Heat exhaustion and sports anemia
Top-level athletes who continue relatively hard sports are more likely to develop sports anemia.
In the summer season, there are many causes of heat exhaustion, including heat stroke, dehydration, exhaustion, anemia, loss of appetite, and sunburn. Athletic anemia is a particular concern during this period.
Sports anemia is an anemia caused by sports, and it is prone to occur among those who continue playing relatively intense sports. Anemia ma y be caused by sweating (which is particularly common in summer), urine (which had been screened for hematuria), iron deficiency due to the loss of iron in hemoglobin excreted in feces (tarry stool typically seen among long-distance runners), hemolysis (march hemoglobinuria) caused by sports that repeatedly impact the soles such as marathon, volleyball, and basketball, or sports in which the body is repeatedly hit such as Kendo. Other signs include dilution of the blood (increased plasma), that is, spurious anemia during the acute phase of exercise. In growing athletes, iron is used not only to make blood but also to make tissues, such as muscles and bone that make up the body. That is, we can’t get enough of iron. In addition, growing female athletes need special attention because menstrual blood loss may lead to increased anemia.
Symptoms include fatigue, loss of appetite, general fatigue, headache, palpitations and shortness of breath (a sense of going to a high altitude), paleness of palpebral conjunctiva, deformity of the nail, and decreased concentration. These symptoms may lead to poor performance and poor growth.
I, as a doctor of the national team in Japan, have seen approximately 10% of male and 20% of female players with anemia in the medical checkups of members of the national team. Two of 18 male players (11.1%) and 4 of 18 female players (22.2%) had anemia on blood tests. And I think there are many anemic athletes without being detected by a blood test. Compared with this, the percentage with anemia is about 5% or less for general adult males and 10% or less for female , which is about half that for athletes.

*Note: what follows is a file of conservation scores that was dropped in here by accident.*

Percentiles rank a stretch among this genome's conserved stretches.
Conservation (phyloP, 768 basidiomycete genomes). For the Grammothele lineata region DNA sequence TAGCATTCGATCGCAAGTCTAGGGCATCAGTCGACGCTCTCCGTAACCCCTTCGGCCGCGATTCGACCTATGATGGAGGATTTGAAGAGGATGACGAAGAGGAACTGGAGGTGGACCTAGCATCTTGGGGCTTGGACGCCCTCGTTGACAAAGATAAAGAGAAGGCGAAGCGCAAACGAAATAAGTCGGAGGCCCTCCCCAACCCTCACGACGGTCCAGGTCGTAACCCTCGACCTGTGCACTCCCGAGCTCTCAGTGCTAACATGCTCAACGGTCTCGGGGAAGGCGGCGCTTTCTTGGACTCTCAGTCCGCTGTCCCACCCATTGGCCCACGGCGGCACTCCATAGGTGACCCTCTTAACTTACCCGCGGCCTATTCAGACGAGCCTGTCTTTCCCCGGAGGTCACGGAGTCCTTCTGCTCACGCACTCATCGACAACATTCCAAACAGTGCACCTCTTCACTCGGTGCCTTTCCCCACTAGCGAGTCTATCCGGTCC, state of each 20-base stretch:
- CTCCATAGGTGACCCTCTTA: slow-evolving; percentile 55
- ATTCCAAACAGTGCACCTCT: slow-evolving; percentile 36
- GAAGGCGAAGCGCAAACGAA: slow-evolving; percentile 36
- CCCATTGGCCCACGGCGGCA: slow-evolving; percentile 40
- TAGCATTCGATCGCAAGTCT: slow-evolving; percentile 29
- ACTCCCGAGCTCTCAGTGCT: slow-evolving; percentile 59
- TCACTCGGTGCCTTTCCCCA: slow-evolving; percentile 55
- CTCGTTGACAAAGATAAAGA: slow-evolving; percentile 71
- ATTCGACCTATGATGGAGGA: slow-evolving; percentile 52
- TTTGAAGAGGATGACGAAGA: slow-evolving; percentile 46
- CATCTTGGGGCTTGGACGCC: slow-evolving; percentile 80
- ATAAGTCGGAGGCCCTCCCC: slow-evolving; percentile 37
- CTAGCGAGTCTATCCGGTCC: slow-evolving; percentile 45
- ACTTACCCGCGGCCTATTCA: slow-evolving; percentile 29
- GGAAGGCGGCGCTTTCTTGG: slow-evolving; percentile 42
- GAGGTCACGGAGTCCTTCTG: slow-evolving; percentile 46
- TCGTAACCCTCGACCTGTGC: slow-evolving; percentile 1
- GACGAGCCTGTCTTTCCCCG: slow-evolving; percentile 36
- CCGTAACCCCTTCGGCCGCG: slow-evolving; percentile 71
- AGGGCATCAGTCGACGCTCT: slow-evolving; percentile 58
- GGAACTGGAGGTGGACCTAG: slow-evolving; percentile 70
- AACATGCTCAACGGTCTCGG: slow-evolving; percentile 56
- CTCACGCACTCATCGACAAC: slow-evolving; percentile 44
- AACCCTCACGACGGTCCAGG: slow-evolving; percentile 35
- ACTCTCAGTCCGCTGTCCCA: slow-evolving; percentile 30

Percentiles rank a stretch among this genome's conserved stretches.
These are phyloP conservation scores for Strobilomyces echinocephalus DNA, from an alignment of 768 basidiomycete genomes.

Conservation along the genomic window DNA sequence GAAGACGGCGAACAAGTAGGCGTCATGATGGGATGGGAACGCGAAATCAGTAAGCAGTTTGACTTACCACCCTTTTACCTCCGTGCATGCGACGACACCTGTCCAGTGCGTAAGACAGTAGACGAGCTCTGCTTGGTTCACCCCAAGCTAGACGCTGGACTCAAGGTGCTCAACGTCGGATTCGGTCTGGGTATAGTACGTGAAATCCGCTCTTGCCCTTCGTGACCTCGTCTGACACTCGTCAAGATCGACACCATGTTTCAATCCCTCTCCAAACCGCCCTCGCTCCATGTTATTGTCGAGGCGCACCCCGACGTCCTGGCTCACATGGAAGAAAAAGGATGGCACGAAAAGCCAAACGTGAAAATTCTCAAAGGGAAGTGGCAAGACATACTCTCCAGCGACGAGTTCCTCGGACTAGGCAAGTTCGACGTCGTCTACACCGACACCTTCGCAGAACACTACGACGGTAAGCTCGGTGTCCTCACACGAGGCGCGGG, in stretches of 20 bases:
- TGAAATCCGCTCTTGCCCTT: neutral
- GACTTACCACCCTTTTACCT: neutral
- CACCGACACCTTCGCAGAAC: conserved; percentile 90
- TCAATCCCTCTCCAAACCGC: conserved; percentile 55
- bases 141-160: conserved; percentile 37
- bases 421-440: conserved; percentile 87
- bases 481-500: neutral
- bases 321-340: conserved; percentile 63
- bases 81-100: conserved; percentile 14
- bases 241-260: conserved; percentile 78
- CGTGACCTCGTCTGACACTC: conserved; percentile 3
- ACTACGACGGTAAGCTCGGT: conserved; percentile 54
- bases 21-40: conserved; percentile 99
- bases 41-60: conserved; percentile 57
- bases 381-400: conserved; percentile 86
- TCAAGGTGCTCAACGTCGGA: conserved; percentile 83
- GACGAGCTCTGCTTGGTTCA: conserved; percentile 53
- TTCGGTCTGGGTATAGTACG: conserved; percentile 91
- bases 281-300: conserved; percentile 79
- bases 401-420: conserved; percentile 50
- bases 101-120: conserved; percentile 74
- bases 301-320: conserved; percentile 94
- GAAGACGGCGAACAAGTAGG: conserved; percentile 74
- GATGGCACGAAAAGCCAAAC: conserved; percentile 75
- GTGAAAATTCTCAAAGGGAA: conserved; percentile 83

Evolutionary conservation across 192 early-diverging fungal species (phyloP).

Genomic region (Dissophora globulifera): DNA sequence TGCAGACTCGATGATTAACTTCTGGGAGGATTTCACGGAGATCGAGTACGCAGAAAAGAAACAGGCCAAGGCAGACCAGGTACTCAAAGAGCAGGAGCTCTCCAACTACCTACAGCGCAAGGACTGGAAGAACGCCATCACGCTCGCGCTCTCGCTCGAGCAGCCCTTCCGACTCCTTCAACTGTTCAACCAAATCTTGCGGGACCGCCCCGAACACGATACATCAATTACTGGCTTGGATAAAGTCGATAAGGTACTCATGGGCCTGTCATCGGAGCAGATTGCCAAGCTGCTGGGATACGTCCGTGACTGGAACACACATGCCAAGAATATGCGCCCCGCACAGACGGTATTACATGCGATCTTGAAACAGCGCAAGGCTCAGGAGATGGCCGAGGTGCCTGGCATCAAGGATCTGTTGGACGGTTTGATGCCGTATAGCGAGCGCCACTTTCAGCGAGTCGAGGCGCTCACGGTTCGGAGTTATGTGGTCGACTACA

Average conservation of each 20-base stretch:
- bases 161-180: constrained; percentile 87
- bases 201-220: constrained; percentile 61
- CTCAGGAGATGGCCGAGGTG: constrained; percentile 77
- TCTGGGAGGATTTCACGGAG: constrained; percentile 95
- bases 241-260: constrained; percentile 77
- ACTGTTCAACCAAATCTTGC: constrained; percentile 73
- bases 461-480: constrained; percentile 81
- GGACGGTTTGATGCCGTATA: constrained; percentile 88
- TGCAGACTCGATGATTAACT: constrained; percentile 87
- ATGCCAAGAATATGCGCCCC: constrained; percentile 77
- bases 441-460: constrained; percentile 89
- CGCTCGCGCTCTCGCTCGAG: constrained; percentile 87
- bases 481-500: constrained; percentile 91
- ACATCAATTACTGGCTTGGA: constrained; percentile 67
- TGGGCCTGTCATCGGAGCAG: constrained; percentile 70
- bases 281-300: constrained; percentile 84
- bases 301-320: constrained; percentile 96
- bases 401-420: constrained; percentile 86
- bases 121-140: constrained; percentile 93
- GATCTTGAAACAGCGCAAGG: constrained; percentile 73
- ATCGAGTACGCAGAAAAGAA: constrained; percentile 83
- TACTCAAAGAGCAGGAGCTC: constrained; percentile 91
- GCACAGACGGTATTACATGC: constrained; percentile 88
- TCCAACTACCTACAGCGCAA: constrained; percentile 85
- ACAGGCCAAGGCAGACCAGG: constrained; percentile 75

It produces hypochromic microcytic anemia that shows low levels of red blood cell in the peripheral bloodstream, hemoglobin, and hematocrit. It may include decreased serum iron, increased total iron binding capacity (TIBC), decreased serum ferritin, and decreased serum iron.
Pattern of anemia
Iron deficiency, the first step in anemia, results in decreased iron stores but normal levels on peripheral blood tests. In mild anemia, tissue iron and serum iron levels decrease gradually. In the final stage of iron deficiency anemia, the red blood cells have extremely low levels of hemoglobin iron and serum iron.
Frequency by sport
Long-distance field athletes (especially females) and those who repeatedly run over a long distance, jump and contact sports such as volleyball, basketball, Kendo, and rhythmic gymnastics seem to be more likely to suffer from sports anemia.
In anemic conditions, iron supplements may be effective with dietary modification. If iron deficiency anemia is diagnosed, an oral iron supplement is the first choice. In doing so, take a combination of vitamin C and protein, which increase iron absorption. Exercise time and details should also be reviewed.
Typical Example 1
In the summer, a 15-year-old male basketball player exercised for 3 hours a day for 4 days a week in a gymnasium and developed general fatigue that required him to lie down during exercise a month later. The patient was initially considered to be truant, but a blood test for suspected hepatitis due to continued symptoms led to the diagnosis of iron deficiency anemia. The fatigue also disappeared with the cessation of exercise for about 1 month and administration of an iron preparation, and the test value was also normalized, so he returned to the sport. However, similar symptoms appeared in the summer, and the iron supplement was used in the summer.
Typical Example 2
A 17-year-old female terrestrial long-distance runner ran about 20 km a day for about a year and a half, but her performance stopped improving as her menstrual periods stopped and concentration in practice also decreased. Blood tests in the hospital showed extreme iron deficiency anemia, with hemoglobin 9.5 g/dL serum iron 40 g/dL, total iron binding capacity 420 g/dL, and iron saturation 10%.